The main difference is the amount of milk. A latte has a larger volume of steamed milk, making it milder, while a cortado has an equal ratio of espresso to warm milk, resulting in a stronger coffee.

What Is the Difference Between a Latte and a Flat White?

Thedifference between a flat white and a lattelies in their composition of espresso, steamed milk, and foam. A flat white has a stronger coffee flavor due to a higher espresso-to-milk ratio and a velvety microfoam layer. A latte, on the other hand, consists of more steamed milk with a lighter froth on top, resulting in a creamier texture and a more subdued coffee taste.

Is a Flat White Just a Cappuccino?

No, a flat white is not just a cappuccino. A flat white typically has a higher concentration of coffee to milk and is served with a thinner layer of microfoam, while a cappuccino has equal parts of espresso, steamed milk, and milk foam, making it frothier.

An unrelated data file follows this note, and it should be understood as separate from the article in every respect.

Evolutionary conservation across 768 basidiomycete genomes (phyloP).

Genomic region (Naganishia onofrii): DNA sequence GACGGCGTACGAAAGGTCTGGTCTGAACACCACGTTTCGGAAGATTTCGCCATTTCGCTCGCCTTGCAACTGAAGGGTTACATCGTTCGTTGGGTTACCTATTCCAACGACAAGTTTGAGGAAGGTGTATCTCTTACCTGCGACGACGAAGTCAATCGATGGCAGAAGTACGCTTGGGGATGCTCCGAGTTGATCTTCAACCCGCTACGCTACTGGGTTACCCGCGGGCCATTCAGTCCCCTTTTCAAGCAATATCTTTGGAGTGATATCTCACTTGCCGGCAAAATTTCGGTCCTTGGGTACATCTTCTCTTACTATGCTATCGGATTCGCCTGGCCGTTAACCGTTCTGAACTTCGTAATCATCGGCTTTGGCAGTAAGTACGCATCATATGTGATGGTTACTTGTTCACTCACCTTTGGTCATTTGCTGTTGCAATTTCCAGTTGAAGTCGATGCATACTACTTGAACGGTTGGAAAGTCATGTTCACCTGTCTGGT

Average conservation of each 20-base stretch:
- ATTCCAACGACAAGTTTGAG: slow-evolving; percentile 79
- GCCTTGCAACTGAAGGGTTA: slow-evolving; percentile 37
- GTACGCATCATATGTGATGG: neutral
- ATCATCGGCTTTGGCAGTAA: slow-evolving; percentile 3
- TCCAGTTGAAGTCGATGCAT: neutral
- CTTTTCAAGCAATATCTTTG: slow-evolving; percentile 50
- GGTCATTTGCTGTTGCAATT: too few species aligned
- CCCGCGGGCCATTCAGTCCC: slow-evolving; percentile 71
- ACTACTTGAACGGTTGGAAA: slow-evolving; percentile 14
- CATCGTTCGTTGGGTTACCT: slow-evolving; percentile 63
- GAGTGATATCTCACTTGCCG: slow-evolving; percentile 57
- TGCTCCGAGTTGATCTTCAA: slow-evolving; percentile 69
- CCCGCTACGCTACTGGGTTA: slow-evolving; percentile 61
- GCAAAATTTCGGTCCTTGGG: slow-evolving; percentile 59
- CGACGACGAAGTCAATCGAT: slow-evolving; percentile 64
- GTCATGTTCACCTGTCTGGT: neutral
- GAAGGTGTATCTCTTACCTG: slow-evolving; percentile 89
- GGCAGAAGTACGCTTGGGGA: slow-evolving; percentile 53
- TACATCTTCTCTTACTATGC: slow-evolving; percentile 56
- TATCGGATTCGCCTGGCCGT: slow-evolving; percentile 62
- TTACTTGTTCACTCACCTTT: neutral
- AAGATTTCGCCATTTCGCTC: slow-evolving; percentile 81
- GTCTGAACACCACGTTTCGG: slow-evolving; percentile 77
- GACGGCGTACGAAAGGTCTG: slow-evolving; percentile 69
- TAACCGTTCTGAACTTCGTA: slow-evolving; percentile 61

Sources

Nescafe (n.d).Cortado vs Flat White: What is the difference?. Retrieved fromhttps://www.nescafe.com/gb/coffee-culture/knowledge/cortado-vs-flat-white/ 

Methodical Coffee (August 10, 2023).Macchiato vs Cortado vs Flat White: What's the Difference?. Retrieved fromhttps://methodicalcoffee.com/blogs/coffee-culture/macchiato-vs-cortado-vs-flat-white-whats-the-difference/ 

Caffe Nero (n.d.).THE DIFFERENCE BETWEEN CORTADO, FLAT WHITE AND MACCHIATO. Retrieved fromhttps://caffenero.com/us/the-journal/the-difference-between-cortado-flat-white-and-macchiato/